We’ve all been there at some time or another: A friend asks us to make an introduction to our high-powered contact in the industry, or to pass along her resume for a job at our company. Although we’re always grateful when someone makes an introduction on our behalf, we feel uncomfortable doing the same for this friend. Maybe it’s because she wouldn’t be right for the job she wants us to suggest her for, or because her qualifications aren’t all they could be, and or even because she might make a negative impression on our contacts. We want to be supportive, but uncomfortable truth is that we don’t think it’s going to work out for our friend in this case—and that it might make us look bad in the process.
If you encounter this career etiquette conundrum, don’t beat yourself up for being uncharitable. There are other ways to help your friend and still avoid the lose-lose of a disingenuous recommendation. Here’s how to work it:
Don’t Fake It
Career expert Ellen Reeves reminds us that recommending someone puts our professional reputation on the line. “Giving an inflated or false reference not only jeopardizes your professional image, but it’s not helpful to the company hiring. Think about it: Would you like to be given a reference that wasn’t based in reality when you have a job to get done?” Never feel pressured to compromise your own professional relationships.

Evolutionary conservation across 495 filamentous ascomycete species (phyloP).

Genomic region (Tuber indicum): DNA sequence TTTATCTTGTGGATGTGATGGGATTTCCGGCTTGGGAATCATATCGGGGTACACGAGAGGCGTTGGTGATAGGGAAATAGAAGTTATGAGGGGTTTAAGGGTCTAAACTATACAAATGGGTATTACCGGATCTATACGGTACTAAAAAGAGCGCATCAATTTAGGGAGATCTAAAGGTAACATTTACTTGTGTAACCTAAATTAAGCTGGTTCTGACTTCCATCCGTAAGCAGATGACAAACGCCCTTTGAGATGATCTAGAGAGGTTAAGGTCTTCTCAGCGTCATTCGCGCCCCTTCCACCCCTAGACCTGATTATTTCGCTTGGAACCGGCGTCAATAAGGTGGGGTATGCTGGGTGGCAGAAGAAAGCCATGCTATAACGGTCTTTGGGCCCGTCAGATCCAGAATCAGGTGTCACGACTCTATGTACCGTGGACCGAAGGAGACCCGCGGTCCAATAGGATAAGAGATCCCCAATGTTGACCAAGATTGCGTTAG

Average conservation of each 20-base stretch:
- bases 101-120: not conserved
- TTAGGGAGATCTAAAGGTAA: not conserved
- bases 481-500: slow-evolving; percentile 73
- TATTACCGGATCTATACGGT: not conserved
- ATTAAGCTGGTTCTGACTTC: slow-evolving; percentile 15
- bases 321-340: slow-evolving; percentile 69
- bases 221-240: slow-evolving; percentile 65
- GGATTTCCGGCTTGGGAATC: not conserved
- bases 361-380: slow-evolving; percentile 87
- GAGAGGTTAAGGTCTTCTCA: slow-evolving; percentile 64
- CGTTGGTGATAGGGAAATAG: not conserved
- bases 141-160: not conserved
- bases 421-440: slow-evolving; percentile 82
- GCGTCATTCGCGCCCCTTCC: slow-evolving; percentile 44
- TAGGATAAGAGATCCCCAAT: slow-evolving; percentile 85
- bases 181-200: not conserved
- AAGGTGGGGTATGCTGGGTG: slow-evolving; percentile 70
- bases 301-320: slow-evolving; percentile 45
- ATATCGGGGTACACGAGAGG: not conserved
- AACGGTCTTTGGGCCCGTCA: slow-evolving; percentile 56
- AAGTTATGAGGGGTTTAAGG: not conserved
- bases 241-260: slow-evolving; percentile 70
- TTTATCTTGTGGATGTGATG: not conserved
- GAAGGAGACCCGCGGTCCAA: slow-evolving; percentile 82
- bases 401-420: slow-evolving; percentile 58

Chalk It Up To Mixing Spheres
This situation is perhaps easiest to handle when you’re approached by a friend or acquaintance from outside of your professional life. Ellen recounted an instance for us in which she was asked to make a job recommendation for someone she knew from a volunteer committee. Ellen replied that she was happy to let the director know that this person applied and was a friend, but that she didn’t know the person’s work in a professional capacity. “I could certainly say she had been a committed volunteer, but I could not serve as a professional reference.”
Offer A Different Sort Of Help
Financial etiquette expert Farnoosh Torabi suggests offering a different sort of help in lieu of an actual job recommendation. For example, if you’re asked to connect someone on LinkedIn, try saying, “Honestly, I don't really feel comfortable recommending anyone on LinkedIn… but I’m happy to help you with your cover letter or resume.” Similarly, Ellen suggests offering the name of an organization or company that your friend should look into—without offering the name of a contact she should approach. Another helpful suggestion is to have your friend contact her college alumni network or career services to see if she can find the name of someone at her target company or in her target profession with whom she can have an informational interview.
Be Polite, But Firm
We recommend that you refuse as gently as possible by offering some other form of assistance, but if your friend continues to push back, end the conversation by saying, “‘I’m not sure I’d be the best reference.’” Leave it at that, Ellen recommends, as there’s no point beating around the bush by claiming to be too busy. Regardless of your situation, focus on the emotional support and encouragement you can offer rather than the material help you can’t offer. Emphasize that you value the friendship and that you’re reluctant to provide the recommendation because it’s professionally inappropriate, not because you’re making a statement about your friend’s work on the whole.
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